Mary Beth Sallee, Reporter
Jobe Publishing, Inc.
The Barren County Fiscal Court met via video teleconferencing on January 19.
Health Taxing District
Among the items on the agenda during the meeting included a discussion regarding the creation of a new taxing district.
According to Barren County Judge/Executive Micheal Hale, the Fiscal Court would be required to enforce the new tax which is being sought by the Barren River District Health Department (BRDHD).
“We met with Department of Local Government taxing specialists to educate ourselves,” Hale said in regards to the tax. “I’m concerned over who is over special taxing for the state of Kentucky right now.”
Judge Hale referenced KRS 212.755 which allows health departments to impose a health tax. He also encouraged all county magistrates to further research this issue.
“It basically says that the health department can require us to have a taxing district for the health department,” Hale explained. “I didn’t know that. That was news to us the other day. I need you guys to look at that, study that…”
BRDHD Public Health Director Matt Hunt joined the meeting virtually to further address the health taxing district, stating that the purpose of the tax is to “…provide a firm foundation for public health in the area for years to come.”
“Currently, the tax rate for Barren River is 2.25%,” Hunt said. “The state average is 4.75%…We always strive to be good stewards of our funding…I’m here to help in any way possible for folks in Barren County.”
Judge Hale stated that a special called meeting would need to occur in order to discuss the tax.
“Right now, I’m no where near (ready) to make a clear decision on this,” Hale said. “…It defines it clearly to me, black and white. I’d like to call a special called meeting on where we’re at, where the health department is at as well.”
No further action on the health department taxing district was taken at this time.
County Attorney Building Project
A discussion was held in regards to an update concerning the County Attorney building project occurring on West Main Street in Glasgow.
Judge Hale stated to the Court that demolition of the old building was complete.
Tim Coomer, Chair of the Court’s Building and Property Committee, said that it is planned for the child support offices to be extended on the bottom floor with perhaps a safe house added on the top floor.
“We have to submit some type of drawing to the Renaissance Committee of the City (of Glasgow) for approval on that,” Hale said.
This project would allow for additional revenue to be paid to the county by the state
for leasing the building.
Tim Coomer, District 4 Magistrate, addressed the Court regarding the spraying of roadsides within the county, specifically in areas where overgrown roadsides can make it difficult for drivers to see.
“Hopefully, with the new mowers we won’t have to worry about the Johnson grass…but last year it was over lapping roads,” Coomer siad. “…I know I bring it up every time, but I want to make note and have it in the minutes that I did bring it up again.”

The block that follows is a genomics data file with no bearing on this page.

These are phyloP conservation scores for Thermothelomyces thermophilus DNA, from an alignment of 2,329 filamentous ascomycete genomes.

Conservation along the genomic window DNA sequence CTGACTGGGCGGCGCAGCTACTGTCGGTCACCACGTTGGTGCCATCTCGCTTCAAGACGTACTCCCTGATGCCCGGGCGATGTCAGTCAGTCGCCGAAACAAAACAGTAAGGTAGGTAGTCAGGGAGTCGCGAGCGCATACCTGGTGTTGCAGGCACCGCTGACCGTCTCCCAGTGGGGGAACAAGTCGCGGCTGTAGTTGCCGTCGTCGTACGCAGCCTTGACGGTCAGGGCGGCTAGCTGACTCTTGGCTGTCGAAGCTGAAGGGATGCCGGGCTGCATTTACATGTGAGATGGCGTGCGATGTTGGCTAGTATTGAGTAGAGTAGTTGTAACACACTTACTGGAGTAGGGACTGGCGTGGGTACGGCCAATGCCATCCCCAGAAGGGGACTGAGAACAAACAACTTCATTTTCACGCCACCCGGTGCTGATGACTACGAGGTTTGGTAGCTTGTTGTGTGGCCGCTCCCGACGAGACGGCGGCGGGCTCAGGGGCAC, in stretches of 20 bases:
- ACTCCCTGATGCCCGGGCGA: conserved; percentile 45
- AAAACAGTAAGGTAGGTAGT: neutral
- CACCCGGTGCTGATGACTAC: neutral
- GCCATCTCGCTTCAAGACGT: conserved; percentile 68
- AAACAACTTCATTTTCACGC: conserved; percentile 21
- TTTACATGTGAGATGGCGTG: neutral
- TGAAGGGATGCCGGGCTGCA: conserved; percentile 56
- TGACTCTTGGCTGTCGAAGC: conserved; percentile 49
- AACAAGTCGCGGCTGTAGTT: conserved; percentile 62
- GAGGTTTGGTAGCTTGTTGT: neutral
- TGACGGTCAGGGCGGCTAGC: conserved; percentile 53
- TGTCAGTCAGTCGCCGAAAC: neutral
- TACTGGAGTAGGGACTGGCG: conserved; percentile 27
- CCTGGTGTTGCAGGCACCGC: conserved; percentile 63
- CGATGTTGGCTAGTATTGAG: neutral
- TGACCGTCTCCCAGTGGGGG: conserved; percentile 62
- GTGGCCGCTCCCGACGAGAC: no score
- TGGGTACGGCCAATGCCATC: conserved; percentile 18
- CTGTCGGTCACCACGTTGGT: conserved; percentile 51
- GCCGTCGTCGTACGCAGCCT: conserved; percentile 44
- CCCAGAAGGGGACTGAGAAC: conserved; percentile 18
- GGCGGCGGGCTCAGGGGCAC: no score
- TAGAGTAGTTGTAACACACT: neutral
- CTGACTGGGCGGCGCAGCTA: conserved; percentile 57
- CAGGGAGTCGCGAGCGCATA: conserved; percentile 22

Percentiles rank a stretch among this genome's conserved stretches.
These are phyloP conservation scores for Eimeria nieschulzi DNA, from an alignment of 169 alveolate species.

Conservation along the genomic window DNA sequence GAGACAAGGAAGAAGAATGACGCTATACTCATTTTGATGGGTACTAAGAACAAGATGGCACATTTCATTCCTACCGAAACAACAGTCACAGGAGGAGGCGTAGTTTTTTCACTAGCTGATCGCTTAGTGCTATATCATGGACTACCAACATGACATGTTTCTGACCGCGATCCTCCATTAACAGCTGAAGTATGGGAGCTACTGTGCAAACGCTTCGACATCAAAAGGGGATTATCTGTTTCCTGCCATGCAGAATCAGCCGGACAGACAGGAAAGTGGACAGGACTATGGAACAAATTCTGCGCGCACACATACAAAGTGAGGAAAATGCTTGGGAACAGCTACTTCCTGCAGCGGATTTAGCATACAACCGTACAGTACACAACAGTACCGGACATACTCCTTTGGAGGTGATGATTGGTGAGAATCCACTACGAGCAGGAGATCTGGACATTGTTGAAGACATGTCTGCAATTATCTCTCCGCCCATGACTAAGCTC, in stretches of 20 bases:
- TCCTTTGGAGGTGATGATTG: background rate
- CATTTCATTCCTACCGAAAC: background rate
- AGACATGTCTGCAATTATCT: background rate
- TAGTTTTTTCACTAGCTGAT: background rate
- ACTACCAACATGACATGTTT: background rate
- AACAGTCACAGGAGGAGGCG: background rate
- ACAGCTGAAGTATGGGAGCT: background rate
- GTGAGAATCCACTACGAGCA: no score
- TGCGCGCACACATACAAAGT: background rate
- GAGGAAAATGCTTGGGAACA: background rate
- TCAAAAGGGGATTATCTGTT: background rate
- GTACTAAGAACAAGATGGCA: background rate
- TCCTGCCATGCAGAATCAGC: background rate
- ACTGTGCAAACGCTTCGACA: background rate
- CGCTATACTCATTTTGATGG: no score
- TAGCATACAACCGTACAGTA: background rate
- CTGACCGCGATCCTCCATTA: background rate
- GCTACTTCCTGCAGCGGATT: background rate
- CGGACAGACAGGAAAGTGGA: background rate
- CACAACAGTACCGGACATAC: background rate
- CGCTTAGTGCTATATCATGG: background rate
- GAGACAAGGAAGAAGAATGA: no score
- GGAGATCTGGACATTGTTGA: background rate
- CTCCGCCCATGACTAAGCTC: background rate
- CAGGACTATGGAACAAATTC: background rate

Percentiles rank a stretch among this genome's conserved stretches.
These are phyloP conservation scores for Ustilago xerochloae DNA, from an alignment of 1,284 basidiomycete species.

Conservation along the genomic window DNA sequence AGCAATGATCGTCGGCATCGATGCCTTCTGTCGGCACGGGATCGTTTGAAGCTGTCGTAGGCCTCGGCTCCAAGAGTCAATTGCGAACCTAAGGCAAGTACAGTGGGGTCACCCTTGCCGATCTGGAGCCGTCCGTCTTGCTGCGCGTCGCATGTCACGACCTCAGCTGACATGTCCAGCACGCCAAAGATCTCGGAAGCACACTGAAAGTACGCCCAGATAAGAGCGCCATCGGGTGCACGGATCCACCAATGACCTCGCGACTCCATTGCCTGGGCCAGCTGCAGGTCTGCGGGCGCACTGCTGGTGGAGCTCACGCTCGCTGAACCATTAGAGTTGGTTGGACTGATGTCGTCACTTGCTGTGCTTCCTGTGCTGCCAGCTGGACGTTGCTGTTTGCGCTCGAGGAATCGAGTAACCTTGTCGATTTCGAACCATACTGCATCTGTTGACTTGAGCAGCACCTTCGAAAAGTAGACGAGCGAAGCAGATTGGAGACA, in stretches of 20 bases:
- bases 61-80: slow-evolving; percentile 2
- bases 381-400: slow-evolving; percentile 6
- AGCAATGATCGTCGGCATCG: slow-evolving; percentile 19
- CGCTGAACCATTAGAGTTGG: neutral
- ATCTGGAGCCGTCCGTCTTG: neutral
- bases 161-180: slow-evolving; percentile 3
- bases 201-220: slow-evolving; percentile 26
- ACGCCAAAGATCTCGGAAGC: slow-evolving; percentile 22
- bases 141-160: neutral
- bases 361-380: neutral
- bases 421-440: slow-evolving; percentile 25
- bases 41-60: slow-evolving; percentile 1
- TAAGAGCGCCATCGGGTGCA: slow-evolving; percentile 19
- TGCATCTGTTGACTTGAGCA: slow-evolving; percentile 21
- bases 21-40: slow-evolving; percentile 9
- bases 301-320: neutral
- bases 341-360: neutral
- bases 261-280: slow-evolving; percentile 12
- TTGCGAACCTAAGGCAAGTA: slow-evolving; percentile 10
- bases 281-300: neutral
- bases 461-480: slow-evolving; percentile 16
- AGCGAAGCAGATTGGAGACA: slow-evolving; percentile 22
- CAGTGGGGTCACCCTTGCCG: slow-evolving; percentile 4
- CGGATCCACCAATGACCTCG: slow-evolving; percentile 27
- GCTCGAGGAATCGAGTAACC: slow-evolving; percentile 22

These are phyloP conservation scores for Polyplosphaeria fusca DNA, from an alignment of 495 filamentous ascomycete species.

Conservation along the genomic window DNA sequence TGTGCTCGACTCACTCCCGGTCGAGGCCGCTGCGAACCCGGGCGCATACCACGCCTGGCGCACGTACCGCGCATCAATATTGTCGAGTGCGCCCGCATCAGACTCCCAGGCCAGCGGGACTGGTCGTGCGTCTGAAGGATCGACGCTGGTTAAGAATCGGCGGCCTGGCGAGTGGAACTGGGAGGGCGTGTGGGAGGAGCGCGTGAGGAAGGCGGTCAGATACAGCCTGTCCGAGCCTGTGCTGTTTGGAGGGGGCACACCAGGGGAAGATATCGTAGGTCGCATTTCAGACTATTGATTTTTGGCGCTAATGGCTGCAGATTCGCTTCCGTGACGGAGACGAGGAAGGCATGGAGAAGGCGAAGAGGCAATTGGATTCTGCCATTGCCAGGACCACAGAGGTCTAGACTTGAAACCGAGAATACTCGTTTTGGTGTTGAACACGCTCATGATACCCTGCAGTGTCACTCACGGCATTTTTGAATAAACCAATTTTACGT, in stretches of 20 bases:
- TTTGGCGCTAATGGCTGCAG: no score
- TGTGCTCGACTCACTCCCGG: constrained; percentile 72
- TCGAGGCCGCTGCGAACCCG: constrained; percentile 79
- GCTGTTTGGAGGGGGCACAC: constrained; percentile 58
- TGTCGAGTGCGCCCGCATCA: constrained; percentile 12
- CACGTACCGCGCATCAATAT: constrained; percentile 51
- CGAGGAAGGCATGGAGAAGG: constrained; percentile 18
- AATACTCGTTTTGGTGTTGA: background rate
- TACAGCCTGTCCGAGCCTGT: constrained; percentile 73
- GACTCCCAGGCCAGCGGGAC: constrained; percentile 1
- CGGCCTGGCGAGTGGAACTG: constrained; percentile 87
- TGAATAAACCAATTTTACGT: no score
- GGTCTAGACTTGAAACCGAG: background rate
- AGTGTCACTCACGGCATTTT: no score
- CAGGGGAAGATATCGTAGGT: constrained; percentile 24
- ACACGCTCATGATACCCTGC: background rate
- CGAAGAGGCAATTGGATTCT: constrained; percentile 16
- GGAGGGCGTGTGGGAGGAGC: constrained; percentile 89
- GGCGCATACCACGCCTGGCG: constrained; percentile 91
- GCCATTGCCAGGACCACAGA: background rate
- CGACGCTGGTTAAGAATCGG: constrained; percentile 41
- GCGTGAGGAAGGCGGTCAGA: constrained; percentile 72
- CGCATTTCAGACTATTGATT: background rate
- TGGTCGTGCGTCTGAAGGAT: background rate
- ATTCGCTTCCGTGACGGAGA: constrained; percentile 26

District 5 Magistrate Mark Bowman stated that with the time that lapses in between mowings, the roadsides grow quickly.
“I think we need to seriously look at spraying,” Bowman said.
District 6 Magistrate Kenneth Sartin and District 2 Magistrate Trent Riddle both stated that they had heard positive feedback from magistrates in other counties where roadside spraying was implemented.
“I’m not totally opposed to this, but I want you guys to think about the liability of this,” Hale said. “…If you go out here and kill so and so farmer’s corn crop or soy bean patch (with spray), we have to pay for that. So, we can’t just be out there haphazardly spraying..I think there’s going to be a substantial amount of cost.”
“We’ve got some farmers that plant to the roads that make a hazard, too,” Coomer responded. “…Farmers need to be aware of that, and it needs to be taken care of.”
“I believe that if we spray, we can cut our mowing cycles down to two cycles instead of three,” Riddle said in reference to cutting costs.
Judge Hale said that he would look into the cost of the spray and the cost it would take to train and license someone to spray. He also said that he would contact the county attorney regarding liability issues.
During the meeting, the Court went into closed session to discuss proposed or pending litigation.
Just prior to entering closed session, Judge Hale stated that the closed session would be in pursuant to KRS 61.810: (1) deliberations on future acquisition or sell of real property by a public agency but only when publicity would likely to affect the value of a specific piece of property to be acquired for public use or sold by a public agency; (2) discussion between a public agency and a representative of a business entity and discussions concerning a specific proposal if open discussion would jeopardize the site, retention, expansion, and upgrading of a business; and (3) discussion of proposed or pending litigation against or on behalf of a public agency.
The closed session lasted just over an hour and a half before the Court returned in session.
The Barren County Road Department made two promotions. Scott Taylor was promoted to Operations Manager, and Jamie DeGroft was promoted to Crew Leader.
Judge Hale said that both promotions were well-deserved.
The Court also approved the following items during the meeting:
- The Barren County Sheriff’s Department to purchase a 2021 Chevy Tahoe for the amount of $39,500;
- The authorization of new checking accounts for each fund to have its own separate checking account;
- An agreement with the Kentucky Transportation Cabinet to assist the road department in replacing a large culvert on Bristletown Road;
- The purchase of radios for road department crews.
The meeting was adjourned.